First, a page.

If you don’t buy the IUL then they say you will not be able to sell IUL to the people you recruit and therefore they will not help you. I
f they’re really a legitimate company why would you only allow your agents to sell insurance from only one company, NLG and only sell one type of insurance, IUL??
DON’T waste your money and your time! If you’re looking for life insurance just buy it from the traditional insurance companies, you will save money!!
Where do i start. Long story short this is definitely a scam, any pyramid business is a scam.
There’s an initial fee that you have to pay to sell insurance, you have your own team and need to sign up more people to make money (SCAM)….. Obviously i was to smart enough to step away from it and have not lost any single amount of my money.
You can always walk from it, is really your choice to stick around to think you will make money out of it..
I joined PFA with my friend John Domingo years back. He is a known conman and is not to be trusted.
If you ever come across this guy dont believe a word he says. He only wants whats in your pockets
I am interested to join the lawsuit.
The PFA agent pushed me to buy IUL without disclosing the pros and cons. She just told me that IUL is an investment.
Then she recruited me and pushed me to recruit 3 people within 90 days, I have to pay the $125 for each 3 people I recruited because they do not want to pay the fees.
She promised that if I passed my license she will reimburse me a $700 for my license fees etc… when I ask her where is my $700 after I passed my license, she only give me $100. And pushed me complete my 9000 points.
So I sold the expensive IUL to my sister and her daughter so that it will complete my 9000 points.
My sister wants a term but she pushed her to buy an IUL for investments. When she delivers the policies including my policy, I ask her to explain how is the cash value works etc… she brushed off my questions and change the topic.
I was concern because when I read my policies there is a lot of things that she did not disclose like the surrender charge. She never told us that there is a surrender charge so we ended up canceling the policies after 6 months of paying.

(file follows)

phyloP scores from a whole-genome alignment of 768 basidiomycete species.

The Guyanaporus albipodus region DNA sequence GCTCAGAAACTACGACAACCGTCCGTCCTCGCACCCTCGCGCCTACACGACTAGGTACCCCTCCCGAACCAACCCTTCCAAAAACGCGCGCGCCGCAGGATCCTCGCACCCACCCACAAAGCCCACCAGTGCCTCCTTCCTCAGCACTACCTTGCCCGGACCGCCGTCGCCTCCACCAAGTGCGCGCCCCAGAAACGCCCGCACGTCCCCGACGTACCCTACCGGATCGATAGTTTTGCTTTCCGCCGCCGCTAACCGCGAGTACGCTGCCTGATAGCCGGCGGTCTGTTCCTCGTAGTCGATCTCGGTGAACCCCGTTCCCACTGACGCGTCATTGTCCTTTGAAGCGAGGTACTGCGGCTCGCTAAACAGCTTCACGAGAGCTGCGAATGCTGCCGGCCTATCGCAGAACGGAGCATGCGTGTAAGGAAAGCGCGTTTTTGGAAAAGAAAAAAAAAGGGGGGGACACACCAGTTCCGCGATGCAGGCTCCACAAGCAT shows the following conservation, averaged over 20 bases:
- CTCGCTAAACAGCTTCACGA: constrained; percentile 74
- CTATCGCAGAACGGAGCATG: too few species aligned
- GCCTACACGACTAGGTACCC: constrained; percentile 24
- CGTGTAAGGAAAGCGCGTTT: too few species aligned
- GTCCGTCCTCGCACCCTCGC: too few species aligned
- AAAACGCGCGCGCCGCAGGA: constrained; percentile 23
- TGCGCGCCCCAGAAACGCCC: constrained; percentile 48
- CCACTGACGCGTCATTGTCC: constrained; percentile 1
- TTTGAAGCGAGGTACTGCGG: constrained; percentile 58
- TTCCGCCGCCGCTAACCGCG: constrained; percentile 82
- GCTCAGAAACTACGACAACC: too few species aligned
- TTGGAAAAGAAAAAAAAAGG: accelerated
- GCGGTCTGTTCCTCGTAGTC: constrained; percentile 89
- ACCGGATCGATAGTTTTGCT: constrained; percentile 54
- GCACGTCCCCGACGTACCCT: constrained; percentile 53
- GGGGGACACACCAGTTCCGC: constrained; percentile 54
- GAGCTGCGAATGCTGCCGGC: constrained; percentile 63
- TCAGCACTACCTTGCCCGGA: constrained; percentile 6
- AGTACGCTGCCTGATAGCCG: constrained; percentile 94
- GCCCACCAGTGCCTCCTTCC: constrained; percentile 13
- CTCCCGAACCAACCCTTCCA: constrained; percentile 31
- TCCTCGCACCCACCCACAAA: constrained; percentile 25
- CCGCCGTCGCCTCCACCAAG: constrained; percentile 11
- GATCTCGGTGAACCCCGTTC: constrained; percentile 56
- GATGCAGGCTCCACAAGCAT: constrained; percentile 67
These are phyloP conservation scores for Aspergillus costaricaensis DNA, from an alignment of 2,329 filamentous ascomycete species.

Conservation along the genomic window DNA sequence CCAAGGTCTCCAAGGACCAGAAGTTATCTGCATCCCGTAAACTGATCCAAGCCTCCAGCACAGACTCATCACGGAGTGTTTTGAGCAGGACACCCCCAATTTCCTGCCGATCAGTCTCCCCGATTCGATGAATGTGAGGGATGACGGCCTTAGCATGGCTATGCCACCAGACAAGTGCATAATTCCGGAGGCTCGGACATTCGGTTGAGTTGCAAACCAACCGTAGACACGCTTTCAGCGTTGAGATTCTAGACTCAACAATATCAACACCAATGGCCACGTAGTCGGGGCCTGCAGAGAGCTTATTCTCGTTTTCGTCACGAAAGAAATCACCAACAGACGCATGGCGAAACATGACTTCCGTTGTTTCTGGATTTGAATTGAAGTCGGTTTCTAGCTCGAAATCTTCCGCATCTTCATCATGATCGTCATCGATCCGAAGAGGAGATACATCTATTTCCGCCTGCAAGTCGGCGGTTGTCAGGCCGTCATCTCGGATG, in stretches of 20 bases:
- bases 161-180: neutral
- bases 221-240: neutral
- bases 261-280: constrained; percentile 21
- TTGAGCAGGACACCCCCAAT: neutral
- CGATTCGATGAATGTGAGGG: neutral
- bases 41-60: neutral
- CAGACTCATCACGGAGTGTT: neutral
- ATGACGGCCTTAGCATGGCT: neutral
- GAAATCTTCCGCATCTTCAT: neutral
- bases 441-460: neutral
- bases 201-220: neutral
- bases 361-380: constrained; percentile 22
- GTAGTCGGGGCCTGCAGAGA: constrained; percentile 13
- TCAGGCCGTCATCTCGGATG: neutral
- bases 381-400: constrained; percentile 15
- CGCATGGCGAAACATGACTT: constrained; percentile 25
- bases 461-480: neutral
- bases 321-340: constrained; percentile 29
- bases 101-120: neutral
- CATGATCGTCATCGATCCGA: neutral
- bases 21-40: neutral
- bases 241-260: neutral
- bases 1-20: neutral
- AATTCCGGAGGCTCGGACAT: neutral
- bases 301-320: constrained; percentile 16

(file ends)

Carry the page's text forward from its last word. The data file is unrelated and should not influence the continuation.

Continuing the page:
My sister lost a lot of money because her monthly fees is $375 and her daughter is $200. We found a better IUL for a cheaper price and it’s legit.
So when I went to join the meeting with Rex Wu in his palace hotel in Las Vegas, I asked him that how come I did not get a single cents of commission on the 9000 points or the 3 policies I sold and his answer is it’s a part of my qualification to become an agent.
So I said, yes but that’s the only client I have and to make the matter worst after the 9000 points. I have to have 3 more clients on top of that to in order to be a CFT.
My husband was so mad and told me that it’s a scam, so I left the compt.
I do not believe it is a scam. I really think it depends upon leadership. After all I saw I see that the leadership had flaws.
The team I’m part of did fulfill tier promises. I revived the money that I was promised. The people that willingly joined are doing well. The ones who are not willing to join didn’t.
I believe many of you were deceived under the wrong leadership and that is quite unfortunate.
In conclusion PFA and its products are gold. The leadership is what is an example of a scam.
Read the lawsuit. It’s deffinitly a MLM scam. PFA’s their main focus is recruiting agents to buy the product and then for the agents to go out & recruit more people.
Walk away. Just buy insurance the traditional way through insurance company.